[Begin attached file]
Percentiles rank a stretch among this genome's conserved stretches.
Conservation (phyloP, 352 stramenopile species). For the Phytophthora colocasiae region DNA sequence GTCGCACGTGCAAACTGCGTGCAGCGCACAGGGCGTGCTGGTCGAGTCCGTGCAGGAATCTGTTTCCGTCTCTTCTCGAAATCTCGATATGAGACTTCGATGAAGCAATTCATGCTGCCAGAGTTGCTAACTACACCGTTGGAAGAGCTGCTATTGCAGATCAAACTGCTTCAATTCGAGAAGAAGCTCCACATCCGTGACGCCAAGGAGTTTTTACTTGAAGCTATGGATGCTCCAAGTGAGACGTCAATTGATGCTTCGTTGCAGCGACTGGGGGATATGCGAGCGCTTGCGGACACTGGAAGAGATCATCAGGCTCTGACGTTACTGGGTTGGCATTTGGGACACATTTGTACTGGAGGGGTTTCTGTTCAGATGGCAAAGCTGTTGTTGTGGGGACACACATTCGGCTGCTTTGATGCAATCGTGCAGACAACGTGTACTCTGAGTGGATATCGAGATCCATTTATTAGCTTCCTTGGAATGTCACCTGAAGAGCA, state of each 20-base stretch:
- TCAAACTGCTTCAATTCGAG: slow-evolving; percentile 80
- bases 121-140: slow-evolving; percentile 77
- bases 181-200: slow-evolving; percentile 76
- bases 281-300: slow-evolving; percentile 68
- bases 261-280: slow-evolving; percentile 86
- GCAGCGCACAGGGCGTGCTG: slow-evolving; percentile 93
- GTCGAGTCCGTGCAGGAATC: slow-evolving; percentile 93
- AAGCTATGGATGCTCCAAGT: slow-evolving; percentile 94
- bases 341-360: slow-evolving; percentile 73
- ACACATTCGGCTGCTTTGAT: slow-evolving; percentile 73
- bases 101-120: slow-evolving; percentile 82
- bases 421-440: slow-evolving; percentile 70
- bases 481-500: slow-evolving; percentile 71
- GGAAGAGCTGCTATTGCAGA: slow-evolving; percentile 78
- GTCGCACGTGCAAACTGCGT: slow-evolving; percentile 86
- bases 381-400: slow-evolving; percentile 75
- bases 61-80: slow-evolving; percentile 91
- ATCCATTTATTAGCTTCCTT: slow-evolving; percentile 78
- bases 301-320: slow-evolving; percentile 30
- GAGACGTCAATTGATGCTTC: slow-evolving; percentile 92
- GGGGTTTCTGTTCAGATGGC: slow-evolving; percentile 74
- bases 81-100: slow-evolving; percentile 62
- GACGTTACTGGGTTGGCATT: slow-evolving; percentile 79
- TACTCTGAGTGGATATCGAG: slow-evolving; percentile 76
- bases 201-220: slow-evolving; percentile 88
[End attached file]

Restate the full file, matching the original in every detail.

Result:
Percentiles rank a stretch among this genome's conserved stretches.
Conservation (phyloP, 352 stramenopile species). For the Phytophthora colocasiae region DNA sequence GTCGCACGTGCAAACTGCGTGCAGCGCACAGGGCGTGCTGGTCGAGTCCGTGCAGGAATCTGTTTCCGTCTCTTCTCGAAATCTCGATATGAGACTTCGATGAAGCAATTCATGCTGCCAGAGTTGCTAACTACACCGTTGGAAGAGCTGCTATTGCAGATCAAACTGCTTCAATTCGAGAAGAAGCTCCACATCCGTGACGCCAAGGAGTTTTTACTTGAAGCTATGGATGCTCCAAGTGAGACGTCAATTGATGCTTCGTTGCAGCGACTGGGGGATATGCGAGCGCTTGCGGACACTGGAAGAGATCATCAGGCTCTGACGTTACTGGGTTGGCATTTGGGACACATTTGTACTGGAGGGGTTTCTGTTCAGATGGCAAAGCTGTTGTTGTGGGGACACACATTCGGCTGCTTTGATGCAATCGTGCAGACAACGTGTACTCTGAGTGGATATCGAGATCCATTTATTAGCTTCCTTGGAATGTCACCTGAAGAGCA, state of each 20-base stretch:
- TCAAACTGCTTCAATTCGAG: slow-evolving; percentile 80
- bases 121-140: slow-evolving; percentile 77
- bases 181-200: slow-evolving; percentile 76
- bases 281-300: slow-evolving; percentile 68
- bases 261-280: slow-evolving; percentile 86
- GCAGCGCACAGGGCGTGCTG: slow-evolving; percentile 93
- GTCGAGTCCGTGCAGGAATC: slow-evolving; percentile 93
- AAGCTATGGATGCTCCAAGT: slow-evolving; percentile 94
- bases 341-360: slow-evolving; percentile 73
- ACACATTCGGCTGCTTTGAT: slow-evolving; percentile 73
- bases 101-120: slow-evolving; percentile 82
- bases 421-440: slow-evolving; percentile 70
- bases 481-500: slow-evolving; percentile 71
- GGAAGAGCTGCTATTGCAGA: slow-evolving; percentile 78
- GTCGCACGTGCAAACTGCGT: slow-evolving; percentile 86
- bases 381-400: slow-evolving; percentile 75
- bases 61-80: slow-evolving; percentile 91
- ATCCATTTATTAGCTTCCTT: slow-evolving; percentile 78
- bases 301-320: slow-evolving; percentile 30
- GAGACGTCAATTGATGCTTC: slow-evolving; percentile 92
- GGGGTTTCTGTTCAGATGGC: slow-evolving; percentile 74
- bases 81-100: slow-evolving; percentile 62
- GACGTTACTGGGTTGGCATT: slow-evolving; percentile 79
- TACTCTGAGTGGATATCGAG: slow-evolving; percentile 76
- bases 201-220: slow-evolving; percentile 88